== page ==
Hip Injuries

As an athlete, your hips play a vital role in your performance. They bear the brunt of your body weight, provide stability, and allow you to twist and turn quickly and safely. So when a hip or groin injury occurs, either from overuse or a sudden impact, it’s important to treat it properly. That’s where the Henry Ford team of sports medicine experts comes in. With decades of experience seeing both professional and amateur athletes in southeast and south central Michigan, we’re the region’s leader in treating injuries like hip impingement, hip flexor strains, and more.

Common hip injuries

  • Hip impingement/labral tear (FAI)

    Hip impingement, AKA Femoroace tabular impingement (FAI), involves abnormal wear or contact between the hip’s bones, specifically the ball and socket of the hip joint. Over time, this friction can damage the joint causing pain and limiting activity.

    Symptoms

    • Stiffness in the thigh, hip or groin
    • Pain in the hip, groin or lower back
    • Pain after prolonged sitting or walking
  • Hip Bursitis

    There are two major bursae (small sacs filled with fluid) in the hip that help cushion the hip joint. When either of these become irritated and inflamed, hip bursitis can occur, causing pain while running bicycling, or standing for long periods of time.

    Symptoms

    • Pain on the outside of the hip and thigh or in the buttock, especially when lying down or walking up stairs
  • Dislocated Hip

    A hip dislocation occurs when the hip bone is pulled or pushed out of place, typically due to excessive force.

    Symptoms

    • Inability to move the leg
    • Little to no feeling in the foot or ankle

  • Hip Flexor Strain

    Your hip flexors allow you to bend at the knee and lift at the waist. When these muscles stretch or tear, the hip flexor becomes strained. The injury is common among runners as well as people who play soccer, football or hockey.

    Symptoms

    • Pain when lifting the thigh to the chest
    • Tenderness at the front of your hip
    • Bruising or swelling in the hip/thigh
  • Stress Fracture

    Oftentimes, repetitive stress from high-impact aerobic exercise (like distance running) can lead to small cracks in the hip bone known as stress fractures.

    Symptoms

    • Pain in the front of the groin while standing or moving
    • Difficulty running or walking up stairs

    Average recovery time

    A few weeks to a few months.

Common Hip Injuries

Appropriate treatment is key.

When to see a doctor

If your hip pain is minor, avoid athletic activity for a few days and allow the hip to rest. If your pain subsists after a week, consult a doctor. Pain and discomfort inside your hip or groin area may indicate a problem with your hip joint, and pain on the outside of your hip, thigh, or buttocks may indicate a problem with your muscles, tendons or ligaments.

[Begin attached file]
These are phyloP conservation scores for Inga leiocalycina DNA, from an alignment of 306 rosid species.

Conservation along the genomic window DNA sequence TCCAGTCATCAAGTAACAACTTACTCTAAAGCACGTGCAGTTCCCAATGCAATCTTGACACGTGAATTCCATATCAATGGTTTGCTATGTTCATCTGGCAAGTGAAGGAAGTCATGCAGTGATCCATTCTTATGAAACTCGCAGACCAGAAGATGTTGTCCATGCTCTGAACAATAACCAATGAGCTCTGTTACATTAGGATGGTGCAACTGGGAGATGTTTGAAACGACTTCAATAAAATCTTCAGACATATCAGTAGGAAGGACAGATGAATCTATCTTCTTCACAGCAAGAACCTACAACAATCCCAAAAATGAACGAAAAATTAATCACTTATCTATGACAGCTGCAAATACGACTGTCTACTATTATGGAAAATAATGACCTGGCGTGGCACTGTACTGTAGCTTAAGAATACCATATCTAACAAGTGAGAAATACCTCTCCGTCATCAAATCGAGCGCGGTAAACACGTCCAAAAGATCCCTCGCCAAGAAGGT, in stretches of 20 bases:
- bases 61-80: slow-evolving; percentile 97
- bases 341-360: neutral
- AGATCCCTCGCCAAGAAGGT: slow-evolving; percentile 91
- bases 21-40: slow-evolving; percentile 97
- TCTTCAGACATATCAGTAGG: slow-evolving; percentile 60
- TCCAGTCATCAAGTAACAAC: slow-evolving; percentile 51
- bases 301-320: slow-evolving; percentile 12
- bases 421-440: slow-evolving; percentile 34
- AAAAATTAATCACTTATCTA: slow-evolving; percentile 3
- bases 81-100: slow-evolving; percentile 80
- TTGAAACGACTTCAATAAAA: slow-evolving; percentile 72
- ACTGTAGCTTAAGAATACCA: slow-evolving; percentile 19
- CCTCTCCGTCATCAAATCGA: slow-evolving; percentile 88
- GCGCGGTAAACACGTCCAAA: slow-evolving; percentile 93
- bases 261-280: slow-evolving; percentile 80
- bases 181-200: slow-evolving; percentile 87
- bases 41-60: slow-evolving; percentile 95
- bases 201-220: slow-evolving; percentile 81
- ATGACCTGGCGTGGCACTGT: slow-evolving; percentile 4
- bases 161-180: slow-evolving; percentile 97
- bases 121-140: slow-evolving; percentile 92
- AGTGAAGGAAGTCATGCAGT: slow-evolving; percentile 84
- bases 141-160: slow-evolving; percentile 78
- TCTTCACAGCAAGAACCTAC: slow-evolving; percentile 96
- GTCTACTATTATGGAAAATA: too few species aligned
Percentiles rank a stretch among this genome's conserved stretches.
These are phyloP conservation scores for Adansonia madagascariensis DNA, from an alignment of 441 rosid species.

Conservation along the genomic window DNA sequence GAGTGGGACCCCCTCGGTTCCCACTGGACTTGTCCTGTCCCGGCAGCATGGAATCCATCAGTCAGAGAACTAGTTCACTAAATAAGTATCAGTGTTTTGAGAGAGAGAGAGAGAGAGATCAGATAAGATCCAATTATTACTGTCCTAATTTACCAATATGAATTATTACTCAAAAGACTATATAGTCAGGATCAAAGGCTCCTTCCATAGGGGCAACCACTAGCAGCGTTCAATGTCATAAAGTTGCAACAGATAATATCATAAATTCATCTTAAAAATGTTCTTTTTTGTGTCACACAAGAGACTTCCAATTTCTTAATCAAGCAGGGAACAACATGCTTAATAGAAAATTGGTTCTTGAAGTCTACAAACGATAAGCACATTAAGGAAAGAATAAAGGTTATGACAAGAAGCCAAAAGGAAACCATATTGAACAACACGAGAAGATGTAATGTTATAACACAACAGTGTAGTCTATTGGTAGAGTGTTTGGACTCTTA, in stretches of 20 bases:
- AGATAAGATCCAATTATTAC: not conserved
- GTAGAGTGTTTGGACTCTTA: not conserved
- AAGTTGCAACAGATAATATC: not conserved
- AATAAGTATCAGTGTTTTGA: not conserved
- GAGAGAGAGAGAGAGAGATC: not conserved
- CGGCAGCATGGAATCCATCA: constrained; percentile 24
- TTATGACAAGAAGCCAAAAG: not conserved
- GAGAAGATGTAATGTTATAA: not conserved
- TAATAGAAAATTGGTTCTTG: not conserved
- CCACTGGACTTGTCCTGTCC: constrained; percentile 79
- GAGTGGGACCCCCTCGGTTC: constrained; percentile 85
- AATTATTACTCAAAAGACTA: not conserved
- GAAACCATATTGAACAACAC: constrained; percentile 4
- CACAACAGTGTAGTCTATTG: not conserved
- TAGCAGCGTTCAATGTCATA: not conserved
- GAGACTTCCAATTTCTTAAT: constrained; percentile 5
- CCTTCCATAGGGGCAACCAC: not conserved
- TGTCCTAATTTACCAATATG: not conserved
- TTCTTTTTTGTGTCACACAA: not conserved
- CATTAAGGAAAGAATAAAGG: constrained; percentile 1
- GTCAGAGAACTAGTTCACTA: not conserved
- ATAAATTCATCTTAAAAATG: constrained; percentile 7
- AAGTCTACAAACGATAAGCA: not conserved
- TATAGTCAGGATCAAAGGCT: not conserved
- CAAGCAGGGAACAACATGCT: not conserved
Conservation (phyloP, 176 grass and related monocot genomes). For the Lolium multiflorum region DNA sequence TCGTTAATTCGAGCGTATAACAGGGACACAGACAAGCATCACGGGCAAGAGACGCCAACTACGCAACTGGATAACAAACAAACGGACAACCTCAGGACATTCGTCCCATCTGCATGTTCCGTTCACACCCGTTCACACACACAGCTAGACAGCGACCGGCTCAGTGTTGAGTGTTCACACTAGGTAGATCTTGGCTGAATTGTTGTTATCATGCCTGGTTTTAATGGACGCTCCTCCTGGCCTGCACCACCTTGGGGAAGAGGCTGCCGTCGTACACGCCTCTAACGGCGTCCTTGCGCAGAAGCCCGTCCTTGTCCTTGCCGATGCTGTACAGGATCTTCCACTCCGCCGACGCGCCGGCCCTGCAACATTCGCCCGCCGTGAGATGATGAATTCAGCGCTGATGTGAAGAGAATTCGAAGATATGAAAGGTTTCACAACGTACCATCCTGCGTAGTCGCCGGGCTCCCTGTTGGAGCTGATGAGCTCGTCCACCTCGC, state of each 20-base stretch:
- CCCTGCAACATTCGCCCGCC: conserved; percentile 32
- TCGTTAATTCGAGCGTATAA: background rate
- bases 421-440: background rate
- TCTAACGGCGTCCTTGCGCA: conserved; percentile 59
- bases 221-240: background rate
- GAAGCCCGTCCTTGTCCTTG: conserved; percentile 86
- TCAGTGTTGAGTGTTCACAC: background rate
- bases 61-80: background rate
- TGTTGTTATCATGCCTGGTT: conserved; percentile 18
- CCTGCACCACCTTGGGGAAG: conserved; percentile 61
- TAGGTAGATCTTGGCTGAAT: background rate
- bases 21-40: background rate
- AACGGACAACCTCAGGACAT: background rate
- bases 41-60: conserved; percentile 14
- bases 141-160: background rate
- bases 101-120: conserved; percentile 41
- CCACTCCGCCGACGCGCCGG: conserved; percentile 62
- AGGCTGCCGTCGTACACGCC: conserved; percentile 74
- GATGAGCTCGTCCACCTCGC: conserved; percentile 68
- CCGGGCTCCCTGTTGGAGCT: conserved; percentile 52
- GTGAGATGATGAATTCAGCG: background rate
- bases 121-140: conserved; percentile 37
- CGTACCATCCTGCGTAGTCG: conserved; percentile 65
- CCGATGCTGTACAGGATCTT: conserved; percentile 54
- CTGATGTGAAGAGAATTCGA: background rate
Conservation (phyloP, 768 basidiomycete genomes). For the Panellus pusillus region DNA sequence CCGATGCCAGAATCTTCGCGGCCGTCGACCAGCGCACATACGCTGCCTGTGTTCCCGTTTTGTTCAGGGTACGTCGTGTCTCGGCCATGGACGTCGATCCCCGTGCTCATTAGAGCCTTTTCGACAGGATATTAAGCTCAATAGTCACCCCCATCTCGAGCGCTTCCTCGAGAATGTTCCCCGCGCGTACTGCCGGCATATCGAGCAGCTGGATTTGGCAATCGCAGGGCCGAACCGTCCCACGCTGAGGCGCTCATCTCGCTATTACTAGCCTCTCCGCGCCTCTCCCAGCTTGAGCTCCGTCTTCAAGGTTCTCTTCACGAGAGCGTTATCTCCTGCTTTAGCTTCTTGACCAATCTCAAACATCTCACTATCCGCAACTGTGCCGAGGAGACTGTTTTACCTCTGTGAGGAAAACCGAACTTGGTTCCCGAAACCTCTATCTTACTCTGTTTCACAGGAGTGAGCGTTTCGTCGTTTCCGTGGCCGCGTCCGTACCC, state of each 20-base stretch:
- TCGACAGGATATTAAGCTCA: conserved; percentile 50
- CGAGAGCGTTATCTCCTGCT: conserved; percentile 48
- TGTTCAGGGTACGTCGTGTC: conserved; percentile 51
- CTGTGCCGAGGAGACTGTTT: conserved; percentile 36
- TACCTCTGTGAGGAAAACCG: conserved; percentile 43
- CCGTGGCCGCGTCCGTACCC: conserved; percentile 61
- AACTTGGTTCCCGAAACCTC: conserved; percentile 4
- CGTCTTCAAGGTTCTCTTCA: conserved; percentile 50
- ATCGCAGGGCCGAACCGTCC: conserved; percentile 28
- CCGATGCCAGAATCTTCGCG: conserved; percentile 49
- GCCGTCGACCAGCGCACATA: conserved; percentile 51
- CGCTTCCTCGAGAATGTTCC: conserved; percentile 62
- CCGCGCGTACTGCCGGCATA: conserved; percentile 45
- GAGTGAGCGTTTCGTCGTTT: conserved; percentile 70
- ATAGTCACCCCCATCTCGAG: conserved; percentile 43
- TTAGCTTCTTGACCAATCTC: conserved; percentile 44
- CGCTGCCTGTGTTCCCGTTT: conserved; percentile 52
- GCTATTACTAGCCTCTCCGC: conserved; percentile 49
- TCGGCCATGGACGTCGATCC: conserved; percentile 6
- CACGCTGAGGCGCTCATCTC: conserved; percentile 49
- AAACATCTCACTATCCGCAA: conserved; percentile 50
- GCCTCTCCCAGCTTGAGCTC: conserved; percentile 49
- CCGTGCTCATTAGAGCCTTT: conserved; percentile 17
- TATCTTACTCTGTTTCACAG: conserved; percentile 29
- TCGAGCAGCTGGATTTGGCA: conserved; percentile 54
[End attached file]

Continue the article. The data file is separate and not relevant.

Other reasons to see a doctor include:

  • Inflammation
  • Low back pain in addition to hip pain
  • Increased stiffness or pain during and after athletic activities
  • Clicking, locking or snapping in the hip
  • Pressure or tightness
  • Fever

Request an appointment with an orthopedic specialist

How we treat hip injuries

At Henry Ford, we treat hip injuries with a comprehensive approach that begins with a physical assessment by a primary care sports physician. He or she will identify the source of your pain and diagnose the injury. Once a diagnosis has been made, we’ll design a custom treatment plan that ensures your hip joint is restored to healthy, working order.

Treatment options

  • Non-Surgical Treatment

    R.I.C.E. method (Rest, Ice, Compression, and Elevation) — When a hip injury first occurs, patients should rest the affected area to prevent further injury from occurring; ice it to reduce pain and compress it to reduce swelling.

    Physical Therapy — Many hip injuries can be treated with physical therapy, either on its own or in conjunction with surgery. For recovering patients, Henry Ford’s rehabilitation team takes a multidisciplinary approach, combining exercise and strength training with manual therapy at more than 20 outpatient facilities across southeast and south central Michigan.

    Anti-inflammatory medication — Over-the-counter drugs such as Tylenol, Advil, Motrin, and Aleve can often help reduce hip pain from minor sprains and aid in initial recovery.

  • Surgical Treatment

    Hip Arthroscopy — With help from a tiny camera, fed into the hip through one or two small incisions, a hip arthroscopy allows surgeons to view, diagnose, and treat several hip injuries, including hip impingement and lateral tears.

    Hip Replacement — Most hip replacements are performed to alleviate arthritis, but for athletes who’ve sustained serious hip trauma and/or broken bones, a replacement may be necessary.

Have an injury?
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